5th Symposium on Fire and Forest Meteorology and the 2nd International Wildland Fire Ecology and Fire Management Congress

Wednesday, 19 November 2003: 4:30 PM
Wildfire effects on bird abundance in a mixed-severity fire regime: Treating fire severity as a continuous variable
Nathaniel E. Seavy, University of Florida, Gainesville, FL; and J. D. Alexander, C. J. Ralph, S. Janes, and S. Norman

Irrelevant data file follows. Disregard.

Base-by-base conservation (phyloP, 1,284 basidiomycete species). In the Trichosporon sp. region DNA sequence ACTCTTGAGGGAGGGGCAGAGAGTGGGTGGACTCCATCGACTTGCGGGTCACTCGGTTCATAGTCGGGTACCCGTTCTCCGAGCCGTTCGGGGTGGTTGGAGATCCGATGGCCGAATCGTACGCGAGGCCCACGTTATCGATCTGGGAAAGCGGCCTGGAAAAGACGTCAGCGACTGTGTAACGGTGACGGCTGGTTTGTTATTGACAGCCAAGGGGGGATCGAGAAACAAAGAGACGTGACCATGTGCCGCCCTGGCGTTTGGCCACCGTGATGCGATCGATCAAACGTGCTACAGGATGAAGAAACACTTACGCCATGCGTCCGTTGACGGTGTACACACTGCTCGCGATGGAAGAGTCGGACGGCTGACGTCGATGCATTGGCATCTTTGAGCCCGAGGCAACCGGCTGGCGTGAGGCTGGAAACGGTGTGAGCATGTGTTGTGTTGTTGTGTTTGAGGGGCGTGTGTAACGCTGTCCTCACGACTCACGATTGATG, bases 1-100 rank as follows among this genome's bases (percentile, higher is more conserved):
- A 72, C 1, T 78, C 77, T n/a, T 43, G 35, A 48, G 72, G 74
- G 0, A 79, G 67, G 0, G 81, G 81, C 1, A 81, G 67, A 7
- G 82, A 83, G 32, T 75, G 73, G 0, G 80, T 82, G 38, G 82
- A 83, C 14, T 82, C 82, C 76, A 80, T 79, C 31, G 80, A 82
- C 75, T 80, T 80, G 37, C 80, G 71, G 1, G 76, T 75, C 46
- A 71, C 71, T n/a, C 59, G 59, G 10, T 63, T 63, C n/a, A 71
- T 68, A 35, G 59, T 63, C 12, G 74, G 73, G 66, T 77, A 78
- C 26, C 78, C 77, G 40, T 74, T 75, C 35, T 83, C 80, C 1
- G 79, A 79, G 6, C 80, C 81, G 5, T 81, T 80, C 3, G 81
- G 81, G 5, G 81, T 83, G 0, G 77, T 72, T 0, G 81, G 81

With support from the Joint Fire Sciences Project, we are investigating the ecological effects of fire management by implementing a comprehensive study of bird distribution and abundance relative to fire management in the Klamath-Siskiyou region of southern Oregon and northern California. Traditionally, studies measuring fire effects on wildlife have treated fire as a categorical variable (e.g., burned vs. unburned). Such analyses may be appropriate in high-severity fire regimes where stand-replacement fires create consistent and dramatic changes in vegetation. However, in our study area fire regimes were historically mixed-severity, with varied effects on vegetation structure. Because fire severity is heterogeneous in space and time, we propose that fire needs to be treated as a continuous, rather than categorical, variable in order to understand how it affects bird abundance within the context of mixed-severity fire regimes. Using long-term bird monitoring data collected by the Klamath Demographic Monitoring Network across a large area of Oregon and California, we have compiled data on vegetation structure and bird abundance in two areas that were subsequently burned by the Quartz and Megram fires. These data, matched with post-fire surveys, provide a design that we have used to evaluate the effects of fire on vegetation structure and investigate changes in bird abundance as a function of fire severity. In addition to describing the response of individual species to fire severity, we will discuss the potential for mixed-severity fires to play a role in creating patterns of diversity. Finally, we suggest that this information should be applied to fire management strategies, such as prescribed fire and mechanical fuels reduction, to understand their effects on bird community composition.

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